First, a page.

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Safety Advocates Say Last-Minute Push by USDA to Speed Up Poultry Plants Will Endanger Workers

Wednesday, November 11, 2020
Press Contacts: 

Roger Kerson, 734.645.0535; roger@nationalcosh.org

Safety Advocates Say Last-Minute Push by USDA to Speed Up
Poultry Plants Will Endanger Workers

Rejected in 2014, Industry-wide Push for Faster Line Speeds Moves to OMB;
Rushed Process Could Put New Rules in Place Before January 20

LOS ANGELES – Safety advocates say the U.S. Department of Agriculture is endangering workers and the public with a last-minute proposal to increase line speeds in poultry plants to 175 birds per minute.

“Faster line speeds will mean workers can’t be socially distant. Instead they will be packed closer together and at a higher risk of exposure to COVID-19,” said Jessica Martinez, co-executive director of the National Council for Occupational Safety and Health (National COSH). “This last-minute push for an ill-advised rule change could be deadly for essential workers in slaughterhouses. More than half of them are Black and Latinx, and many are living below the poverty line without desperately needed economic relief or adequate health insurance.”

The Food Safety and Inspection Services (FSIS), a unit of the U.S. Department of Agriculture (USDA) presented a proposed speed-up rule to the Office of Management and Budget (OMB) for review on November 6. The new proposal is not yet available to the public.

The proposed speed up to 175 birds per minute, long sought by the poultry industry, would allow all U.S. poultry plants to operate at higher speeds. This means a higher risk of injury to workers and higher risk of contaminated meat finding its way to consumers.

“For the Trump administration to Issue a rule to increase line speeds for poultry processing is a bad idea at any time, let alone during a pandemic,” said Hunter Ogletree of the Western North Carolina Workers Center. “Poultry processing workers have risked their lives to keep food on our tables during this pandemic – and this is their reward? Poultry companies have refused to adopt measures to protect workers and increasing line speed now will only exacerbate worker exposure to COVID-19. It will also adversely affect other deep-seated health and safety issues that processing workers have faced for years.”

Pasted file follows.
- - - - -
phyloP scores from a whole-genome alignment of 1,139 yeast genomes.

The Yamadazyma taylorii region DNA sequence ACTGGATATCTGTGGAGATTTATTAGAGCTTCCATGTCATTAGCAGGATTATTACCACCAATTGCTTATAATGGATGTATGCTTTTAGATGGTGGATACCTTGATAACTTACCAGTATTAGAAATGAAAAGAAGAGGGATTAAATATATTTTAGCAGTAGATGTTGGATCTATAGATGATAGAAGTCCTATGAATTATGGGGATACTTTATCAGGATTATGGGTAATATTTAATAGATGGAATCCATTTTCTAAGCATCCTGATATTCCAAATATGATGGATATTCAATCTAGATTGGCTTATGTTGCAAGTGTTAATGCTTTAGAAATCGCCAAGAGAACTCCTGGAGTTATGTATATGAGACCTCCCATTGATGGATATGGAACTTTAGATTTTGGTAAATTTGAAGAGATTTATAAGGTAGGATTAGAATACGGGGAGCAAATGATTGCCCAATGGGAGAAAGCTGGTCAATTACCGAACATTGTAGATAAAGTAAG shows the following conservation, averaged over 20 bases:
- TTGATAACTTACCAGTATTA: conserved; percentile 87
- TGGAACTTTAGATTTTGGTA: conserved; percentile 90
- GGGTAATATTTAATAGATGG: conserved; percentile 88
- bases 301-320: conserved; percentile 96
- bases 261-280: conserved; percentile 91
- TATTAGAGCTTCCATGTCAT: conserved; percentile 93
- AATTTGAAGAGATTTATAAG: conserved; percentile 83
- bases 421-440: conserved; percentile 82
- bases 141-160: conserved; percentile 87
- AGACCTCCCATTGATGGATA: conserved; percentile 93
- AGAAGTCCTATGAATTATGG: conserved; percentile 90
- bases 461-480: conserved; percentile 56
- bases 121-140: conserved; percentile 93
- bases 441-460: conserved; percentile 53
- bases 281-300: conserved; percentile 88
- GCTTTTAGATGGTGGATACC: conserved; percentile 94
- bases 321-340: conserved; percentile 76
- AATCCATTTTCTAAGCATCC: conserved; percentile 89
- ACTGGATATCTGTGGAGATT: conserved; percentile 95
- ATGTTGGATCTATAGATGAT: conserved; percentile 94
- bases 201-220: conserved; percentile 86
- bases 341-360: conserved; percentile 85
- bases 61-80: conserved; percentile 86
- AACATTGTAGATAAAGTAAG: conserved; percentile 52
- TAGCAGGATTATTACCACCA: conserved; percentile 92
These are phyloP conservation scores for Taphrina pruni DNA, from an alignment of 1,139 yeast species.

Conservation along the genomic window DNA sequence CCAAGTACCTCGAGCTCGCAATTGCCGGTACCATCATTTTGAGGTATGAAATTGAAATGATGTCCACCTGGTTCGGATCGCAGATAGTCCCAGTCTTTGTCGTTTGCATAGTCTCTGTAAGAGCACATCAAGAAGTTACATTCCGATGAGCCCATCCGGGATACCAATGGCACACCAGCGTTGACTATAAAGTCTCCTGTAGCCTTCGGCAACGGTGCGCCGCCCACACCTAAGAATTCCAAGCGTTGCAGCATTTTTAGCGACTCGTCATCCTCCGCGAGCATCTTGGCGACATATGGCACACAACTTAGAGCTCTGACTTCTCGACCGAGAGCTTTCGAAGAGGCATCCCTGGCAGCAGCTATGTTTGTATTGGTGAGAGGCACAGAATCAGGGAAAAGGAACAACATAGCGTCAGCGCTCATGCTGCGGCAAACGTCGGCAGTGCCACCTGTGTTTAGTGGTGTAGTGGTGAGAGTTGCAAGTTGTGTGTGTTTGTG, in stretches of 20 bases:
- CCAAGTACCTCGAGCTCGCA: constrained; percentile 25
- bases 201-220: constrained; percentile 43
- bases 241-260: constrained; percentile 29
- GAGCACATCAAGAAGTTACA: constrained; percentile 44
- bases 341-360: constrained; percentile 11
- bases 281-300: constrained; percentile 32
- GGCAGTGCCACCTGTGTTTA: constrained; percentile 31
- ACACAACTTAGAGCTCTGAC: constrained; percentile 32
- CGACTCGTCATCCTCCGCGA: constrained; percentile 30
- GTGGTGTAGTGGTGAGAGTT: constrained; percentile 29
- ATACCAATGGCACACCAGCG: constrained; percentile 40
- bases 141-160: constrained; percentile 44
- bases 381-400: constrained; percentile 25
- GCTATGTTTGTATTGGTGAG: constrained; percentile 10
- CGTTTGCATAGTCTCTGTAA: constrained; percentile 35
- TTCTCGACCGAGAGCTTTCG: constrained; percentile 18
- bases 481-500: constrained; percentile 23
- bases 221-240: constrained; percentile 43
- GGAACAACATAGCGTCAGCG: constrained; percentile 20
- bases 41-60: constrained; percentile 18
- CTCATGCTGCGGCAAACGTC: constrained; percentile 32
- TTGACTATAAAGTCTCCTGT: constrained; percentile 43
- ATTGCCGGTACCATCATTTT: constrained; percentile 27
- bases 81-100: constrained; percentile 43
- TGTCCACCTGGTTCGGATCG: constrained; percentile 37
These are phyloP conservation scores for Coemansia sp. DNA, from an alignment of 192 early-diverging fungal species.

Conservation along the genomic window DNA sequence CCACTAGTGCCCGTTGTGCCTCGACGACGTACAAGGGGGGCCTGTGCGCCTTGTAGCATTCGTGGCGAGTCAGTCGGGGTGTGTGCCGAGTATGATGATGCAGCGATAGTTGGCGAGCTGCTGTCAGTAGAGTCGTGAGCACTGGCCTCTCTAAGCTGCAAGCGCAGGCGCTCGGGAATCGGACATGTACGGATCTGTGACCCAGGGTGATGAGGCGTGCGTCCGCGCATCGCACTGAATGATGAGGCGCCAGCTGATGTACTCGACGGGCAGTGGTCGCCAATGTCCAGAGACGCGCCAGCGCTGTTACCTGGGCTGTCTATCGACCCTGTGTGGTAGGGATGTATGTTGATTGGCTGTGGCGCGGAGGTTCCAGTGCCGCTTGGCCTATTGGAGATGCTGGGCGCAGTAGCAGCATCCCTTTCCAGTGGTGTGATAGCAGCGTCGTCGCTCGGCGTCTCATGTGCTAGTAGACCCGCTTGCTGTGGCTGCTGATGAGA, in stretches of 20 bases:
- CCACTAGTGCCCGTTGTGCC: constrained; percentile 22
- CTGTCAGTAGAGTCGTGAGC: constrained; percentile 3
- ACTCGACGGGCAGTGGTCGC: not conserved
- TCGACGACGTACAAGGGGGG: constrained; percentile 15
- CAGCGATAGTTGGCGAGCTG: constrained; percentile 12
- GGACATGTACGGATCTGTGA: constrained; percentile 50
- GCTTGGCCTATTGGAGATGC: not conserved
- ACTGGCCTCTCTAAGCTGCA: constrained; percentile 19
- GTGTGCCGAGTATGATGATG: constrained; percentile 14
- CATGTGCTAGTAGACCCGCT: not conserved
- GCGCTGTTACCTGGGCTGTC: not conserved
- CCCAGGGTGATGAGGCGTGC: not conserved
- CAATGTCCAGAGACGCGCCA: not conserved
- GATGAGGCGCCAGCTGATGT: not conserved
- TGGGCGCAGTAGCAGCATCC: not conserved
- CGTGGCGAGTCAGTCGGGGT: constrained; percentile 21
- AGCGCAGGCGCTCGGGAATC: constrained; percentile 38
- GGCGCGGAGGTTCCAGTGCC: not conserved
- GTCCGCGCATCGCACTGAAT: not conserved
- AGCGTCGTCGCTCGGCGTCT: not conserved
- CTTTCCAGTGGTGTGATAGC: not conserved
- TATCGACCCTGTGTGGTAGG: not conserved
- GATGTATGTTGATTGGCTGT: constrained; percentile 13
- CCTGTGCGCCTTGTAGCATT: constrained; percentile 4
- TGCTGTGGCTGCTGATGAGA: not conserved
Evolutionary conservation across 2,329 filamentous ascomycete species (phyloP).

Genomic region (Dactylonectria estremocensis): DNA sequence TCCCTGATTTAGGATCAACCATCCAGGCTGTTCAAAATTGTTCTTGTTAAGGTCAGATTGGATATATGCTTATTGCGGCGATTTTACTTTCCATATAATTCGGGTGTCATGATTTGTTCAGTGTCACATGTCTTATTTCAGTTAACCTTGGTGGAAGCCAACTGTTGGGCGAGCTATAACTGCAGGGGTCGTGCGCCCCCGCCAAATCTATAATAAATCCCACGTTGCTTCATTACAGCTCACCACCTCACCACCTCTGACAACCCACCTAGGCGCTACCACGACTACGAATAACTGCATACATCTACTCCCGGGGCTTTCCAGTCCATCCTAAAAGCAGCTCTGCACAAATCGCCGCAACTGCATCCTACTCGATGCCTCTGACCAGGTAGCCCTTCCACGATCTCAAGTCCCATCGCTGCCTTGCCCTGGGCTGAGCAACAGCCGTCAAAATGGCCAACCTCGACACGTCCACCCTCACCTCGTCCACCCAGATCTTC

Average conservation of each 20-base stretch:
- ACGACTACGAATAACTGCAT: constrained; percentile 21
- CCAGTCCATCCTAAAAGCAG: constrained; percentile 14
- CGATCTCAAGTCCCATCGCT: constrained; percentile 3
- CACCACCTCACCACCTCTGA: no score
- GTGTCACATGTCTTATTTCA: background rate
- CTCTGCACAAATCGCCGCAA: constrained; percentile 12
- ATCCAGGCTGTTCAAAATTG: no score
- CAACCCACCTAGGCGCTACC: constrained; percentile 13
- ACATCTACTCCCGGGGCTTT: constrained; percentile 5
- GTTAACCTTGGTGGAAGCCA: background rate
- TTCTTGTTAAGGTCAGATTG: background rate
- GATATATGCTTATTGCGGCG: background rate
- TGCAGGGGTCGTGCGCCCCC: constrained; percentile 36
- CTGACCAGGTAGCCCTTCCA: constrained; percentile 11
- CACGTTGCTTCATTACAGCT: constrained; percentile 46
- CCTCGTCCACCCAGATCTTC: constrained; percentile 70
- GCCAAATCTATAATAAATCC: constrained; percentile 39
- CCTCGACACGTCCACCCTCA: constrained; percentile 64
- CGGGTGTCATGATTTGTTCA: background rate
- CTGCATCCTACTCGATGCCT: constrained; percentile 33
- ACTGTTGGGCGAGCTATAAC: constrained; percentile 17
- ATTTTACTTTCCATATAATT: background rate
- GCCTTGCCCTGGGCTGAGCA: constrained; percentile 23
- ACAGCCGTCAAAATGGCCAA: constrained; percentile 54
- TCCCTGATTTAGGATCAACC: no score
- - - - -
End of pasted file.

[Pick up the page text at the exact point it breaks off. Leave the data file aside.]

Even prior to COVID, a job in a poultry plant was more dangerous than working in a coal mine or a construction site, with injury rates sixty percent higher than the average for U.S. industries. Working at high speeds with sharp cutting tools, poultry workers suffer more finger amputations than workers in any other occupation.  The number of meat and poultry workers that have died from COVID-19 in meat and poultry plants in the last 10 months is 20 times the number of workers killed in these plants nationwide in 2018. Workers are also at risk for broken bones, lacerations, carpal tunnel syndrome, sprains, strains and other ergonomic injuries – and are now also at high risk for exposure to COVID-19. Poultry plants are kept cold with little fresh air flow. This environment protects birds from spoilage but puts workers at increased risk of contracting a deadly virus.

“This is bad public policy,” Debbie Berkowitz, Worker Safety and Health Program Director with the National Employment Law Project. Industry attempts to win a nationwide increase in line speeds were rejected, she noted, by U.S. regulators during the Obama/Biden administration in 2014 after a two-year rule making process. “What they’re trying to do is push this through OMB quickly so they can get in the Federal Register by the end of November, wrap up 30 days of public comment, and then issue a final rule in January just as the Trump administration is walking out the door.”

“We are in the middle of a pandemic where over 48,000 meat and poultry workers have been infected with COVID-19 and so many have been hospitalized and died,” said Berkowitz. “These industries rely on the labor of Black, Latinx, undocumented, and refugee workers, who will pay a high price for USDA’s irresponsible rush to regulate. There is no reason to add greater risk for the essential workers who go to work every day at what is already one of the most dangerous jobs in America.”

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National COSH links the efforts of local worker health and safety coalitions in communities across the United States, advocating for elimination of preventable hazards in the workplace. For more information, please visit coshnetwork.org. Follow us at National Council for Occupational Safety and Health on Facebook, and @NationalCOSH on Twitter.

The National Employment Law Project is a non-partisan, not-for-profit organization that conducts research and advocates on issues affecting low-wage and unemployed workers. For more about NELP, visit www.nelp.org. Follow NELP on Twitter at @NelpNews.